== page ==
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    President Donald Trump talks with former President Barack Obama on Capitol Hill in Washington, Friday, Jan. 20, 2017, after Trump took the presidential oath

    Obama's Wars and Trump's Order: US Protests 'Resemble an Orchestrated Show'

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    On January 27, United States President Donald Trump signed an executive order that suspended entry to the US for citizens of Iran, Iraq, Libya, Somalia, Sudan, Syria and Yemen for 90 days; bans all refugees from entry for 120 days; and bars all Syrian refugees from entering the country indefinitely.

    The order, aiming to boost the country's security, has sparked controversy around the world and led to multiple protests in the US.

    Moreover, after 10 days out of office, former President Barack Obama spoke out against the decision, supporting protests across the country.

    "President Obama is heartened by the level of engagement taking place in communities around the country," Kevin Lewis, a spokesman for the former US leader, said in a statement.

    He added that Barack Obama "fundamentally disagrees with the notion of discriminating against individuals because of their faith or religion."

    During his two presidential terms, Obama authorized bombings in seven countries, including Afghanistan, Pakistan, Yemen, Somalia, Iraq, Libya and Syria.

    While no nationwide protests were staged against those bombing campaigns, Trump’s order aimed to countering the terrorist threat has faced fierce criticism and public anger.

    Furthermore, the mainstream media portrays Barack Obama as an advocate of peace and democracy while Trump is being described as a xenophobic leader defying the basic American values and principles.

    "President Barack Obama told reporters in his final news conference that he would comment on his successor’s actions only at 'certain moments where I think our core values may be at stake.' He managed to stay quiet for less than two weeks. Obama […] issued a statement through his spokesman Monday encouraging Americans to publicly protest President Trump’s move to ban citizens from seven majority-Muslim countries – as well as refugees from across the globe – from entering the United States," an article in the Washington Post read.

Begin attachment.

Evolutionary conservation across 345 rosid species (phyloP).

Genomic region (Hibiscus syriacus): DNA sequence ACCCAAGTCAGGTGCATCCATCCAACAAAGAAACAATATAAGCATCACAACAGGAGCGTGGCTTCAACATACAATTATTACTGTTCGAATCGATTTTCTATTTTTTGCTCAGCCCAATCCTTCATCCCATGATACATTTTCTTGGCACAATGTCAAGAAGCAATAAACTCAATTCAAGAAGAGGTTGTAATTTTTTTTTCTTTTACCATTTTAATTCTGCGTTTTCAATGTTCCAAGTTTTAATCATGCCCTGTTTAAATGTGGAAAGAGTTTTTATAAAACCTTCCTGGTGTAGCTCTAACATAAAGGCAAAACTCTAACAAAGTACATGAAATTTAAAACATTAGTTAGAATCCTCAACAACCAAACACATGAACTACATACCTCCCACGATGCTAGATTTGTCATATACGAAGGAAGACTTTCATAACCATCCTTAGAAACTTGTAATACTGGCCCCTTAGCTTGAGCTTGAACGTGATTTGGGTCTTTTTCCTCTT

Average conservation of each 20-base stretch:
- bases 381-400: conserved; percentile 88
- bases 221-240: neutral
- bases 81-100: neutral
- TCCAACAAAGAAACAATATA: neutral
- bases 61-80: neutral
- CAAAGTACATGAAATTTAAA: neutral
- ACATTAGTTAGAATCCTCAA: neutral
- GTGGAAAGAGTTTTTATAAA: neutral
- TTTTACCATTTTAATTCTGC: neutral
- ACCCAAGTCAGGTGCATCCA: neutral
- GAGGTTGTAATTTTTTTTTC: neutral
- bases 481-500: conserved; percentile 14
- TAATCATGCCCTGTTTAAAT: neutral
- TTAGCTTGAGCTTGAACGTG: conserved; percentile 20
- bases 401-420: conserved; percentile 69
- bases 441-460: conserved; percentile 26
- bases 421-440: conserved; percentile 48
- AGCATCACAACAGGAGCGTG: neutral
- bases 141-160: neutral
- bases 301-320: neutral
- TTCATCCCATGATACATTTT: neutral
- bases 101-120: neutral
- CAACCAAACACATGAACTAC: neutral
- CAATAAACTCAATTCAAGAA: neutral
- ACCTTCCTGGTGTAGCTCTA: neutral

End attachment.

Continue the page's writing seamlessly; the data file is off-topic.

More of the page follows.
In response to the criticism, President Trump said: "My policy is similar to what President Obama did in 2011 when he banned visas for refugees from Iraq for six months. The seven countries named in the Executive Order are the same countries previously identified by the Obama administration as sources of terror."

    According to Russian lawmaker Alexander Chepa, the protests against Trump’s executive order on immigration "resemble orchestrated shows because people did not take to the streets when Obama authorized bombings in Muslim countries."

    "I think that protests should have been organized against the bombings in Libya and Iraq. Such actions would be justified. But what we’re witnessing now looks rather like an orchestrated show," the lawmaker told RIA Novosti.

    According to Chepa, probably, there are certain political forces in the US that do not want Donald Trump to be president.

    Speaking to Radio Sputnik, Seth Frantzman, a journalist and commentator on Middle East politics at the Jerusalem Post, said that there's been a lot of dishonesty and hypocrisy on all sides in criticizing the Trump travel ban, even if the executive order itself did seem to go too far.

    Frantzman also rebuffed the assumption that the executive order may lead to "radicalization."

    "So I think there is kind of hypocrisy [in this idea] that the Trump ban is going to create radicalization, but Obama's drone policy or some of these other policies didn't contribute to that," he underscored.


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    executive order, protests, immigration, Donald Trump, Barack Obama, United States
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